GEORGE, THOMAS NEVILLE (1904-1980), Professor of Geology

Name: Thomas Neville George
Date of birth: 1904
Date of death: 1980
Gender: Male
Occupation: Professor of Geology
Area of activity: Nature and Agriculture; Science and Mathematics
Author: Mary Auronwy James

Neville (TN) George was born on 13 May 1904 at Morriston, Swansea, son of Thomas Rupert George (originally from Port Eynon, Glamorganshire) and Elizabeth (Lizzie, née Evans, both schoolteachers. He attended Pentrepoeth Infants' School in Morriston, Morriston Boys' Elementary School (1910-14), Swansea Municipal Secondary School, later Dynevor School, (1914-19), and Swansea Grammar School (a fee-paying institution) (1919-20). With a Senior Scholarship he entered University College of Swansea as one of its first students in 1920. He was awarded a University Research Studentship after graduating BSc (Geology, 1st class Honours, 1924), having in the meantime published two research papers, one jointly with A. E. Trueman. His dissertation for MSc degree from Swansea in 1925 included a study of the carboniferous limestone (Avonian) of the North Crop of the South Wales Coalfield and the uppermost Avonian strata of Gower. He continued his work to complete Kidwelly to the Tawe Valley and examine brachiopod fauna from limestone at Port Eynon.

In 1926 he was awarded a Fellowship of the University of Wales to spend two years at Sedgwick Museum, Cambridge, to continue research on carboniferous fossils. While at St John's College, Cambridge, he gained the Bonney Award for field geology, and degree of PhD (Cantab) in 1928 on Avonian spirifers.

He returned to Swansea as Research-Demonstrator in Geology (1928-30), resulting in the publication of an important paper on a group of Brachiopods, and mapping a tract of limestone between Porthcawl and St Brides Major with the aid of a grant from the Royal Society. In 1930 he was employed as a geologist in the Geological Survey of Great Britain and worked on mapping the English midlands, though his first task was to advise on the problem of groundwater flooding in Flintshire lead mines.

He gained a DSc degree of the University of Wales in 1932 for his researches on Spirifidae, carboniferous limestone, and other aspects of geology; and the following year returned to Swansea to succeed A. E. Trueman as Professor of Geology and Head of the Department of Geology and Geography (1933-1946). During 1933 he visited and became a corresponding member of the Geological Society of Belgium, he published six papers in scientific journals and continued his researches in Gower.

He again succeeded A. E. Trueman to become Professor of Geology of Glasgow University (1947-74), where he determined the syllabus and content of lectures. He was an excellent lecturer. He participated as tutor at Coleg Harlech Summer School held at Swansea in 1926; he delivered a lecture to Bristol Association on 'University Training of Geologists' (1948); he was Woodward Lecturer, Yale University (1956). He spent a sabbatical year (1964-65) as Senior Foreign Fellow at Northwestern University, Illinois. He was Visiting Professor at the Universities of Witwatersrand, Cape Town and Natal (1967); and Distinguished Visiting Lecturer, University of Saskatchewan (1974). He was called on to serve as an examiner at many universities.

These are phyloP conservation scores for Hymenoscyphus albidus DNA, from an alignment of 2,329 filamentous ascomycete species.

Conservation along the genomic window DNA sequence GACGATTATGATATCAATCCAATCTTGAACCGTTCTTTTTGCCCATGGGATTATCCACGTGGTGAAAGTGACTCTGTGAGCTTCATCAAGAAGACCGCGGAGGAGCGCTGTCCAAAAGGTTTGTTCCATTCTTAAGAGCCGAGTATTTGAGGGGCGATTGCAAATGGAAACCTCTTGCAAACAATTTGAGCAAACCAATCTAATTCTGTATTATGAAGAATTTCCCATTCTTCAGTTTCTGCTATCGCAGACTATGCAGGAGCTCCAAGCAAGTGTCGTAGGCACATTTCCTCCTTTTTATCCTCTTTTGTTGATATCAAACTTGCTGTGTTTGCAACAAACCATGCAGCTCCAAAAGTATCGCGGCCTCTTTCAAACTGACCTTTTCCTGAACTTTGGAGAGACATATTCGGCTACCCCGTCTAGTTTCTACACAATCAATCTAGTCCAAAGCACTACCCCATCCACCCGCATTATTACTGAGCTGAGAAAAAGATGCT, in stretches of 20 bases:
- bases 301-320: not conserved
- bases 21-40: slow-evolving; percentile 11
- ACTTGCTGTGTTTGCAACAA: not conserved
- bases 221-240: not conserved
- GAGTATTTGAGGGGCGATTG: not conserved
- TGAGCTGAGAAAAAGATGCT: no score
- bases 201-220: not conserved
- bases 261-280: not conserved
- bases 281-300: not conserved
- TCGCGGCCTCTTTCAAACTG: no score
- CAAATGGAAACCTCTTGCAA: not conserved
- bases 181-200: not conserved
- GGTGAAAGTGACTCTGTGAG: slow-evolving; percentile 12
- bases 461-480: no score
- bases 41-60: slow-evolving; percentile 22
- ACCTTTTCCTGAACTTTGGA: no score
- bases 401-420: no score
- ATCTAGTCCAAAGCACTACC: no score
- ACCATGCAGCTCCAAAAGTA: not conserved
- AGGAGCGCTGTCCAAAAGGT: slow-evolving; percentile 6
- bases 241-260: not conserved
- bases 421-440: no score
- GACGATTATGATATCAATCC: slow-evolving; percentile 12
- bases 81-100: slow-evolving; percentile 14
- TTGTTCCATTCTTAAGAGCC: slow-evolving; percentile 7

He served as chairman of several committees, including the British Association Glasgow Committee, Scottish Council Mineral resources panel, Geological Conservation Council; and as president of the Geological Section of the British Association (Liverpool; 1953), Association of University Teachers (1959-60), Palaeontological Association (1962-64), Geological Society of London (1968-70), and other associations.

The numerous honours he received include: being elected Fellow of the Royal Society (1963), Hon. D-ès-Sc (Rennes; 1956), Honorary LLD (Wales; 1970), ScD (Cantab, 1970); and being presented with the Lyell Medal (Geological Society of London, 1963), Clough Medal (Edinburgh Geological Society, 1973), Kelvin Prize (Royal Philosophical Society of Glasgow, 1975), Neill Medal (Royal Society of Edinburgh, 1978), and medal of Charles University (Prague).

He served as Associate Editor for the Royal Society, and was author of: Evolution in Outline (1951), British Regional Geology Series - (with B. Smith) North Wales (1961) and (with J. Pringle) South Wales (1937 and revisions), Aspects of the Variscan Fold Belt (in part) (1962), The British Caledonides (in part) (1963); The Geology of Scotland (in part) (1964), University Instruction in Geology (1965), (contribution to) The Upper Palaeozoic Rocks of Wales (1974); and contributions on geology and palaeontology to technical journals.

He married during summer 1932, Sarah Hannah Davies, MA, PhD, a university lecturer; they had no children. He died at 1 Princess Terrace, Glasgow, on 8 June 1980.


Published date: 2012-06-06

Article Copyright:

The Dictionary of Welsh Biography is provided by The National Library of Wales and the University of Wales Centre for Advanced Welsh and Celtic Studies. It is free to use and does not receive grant support. A donation would help us maintain and improve the site so that we can continue to acknowledge Welsh men and women who have made notable contributions to life in Wales and beyond.

Find out more on our sponsorship page.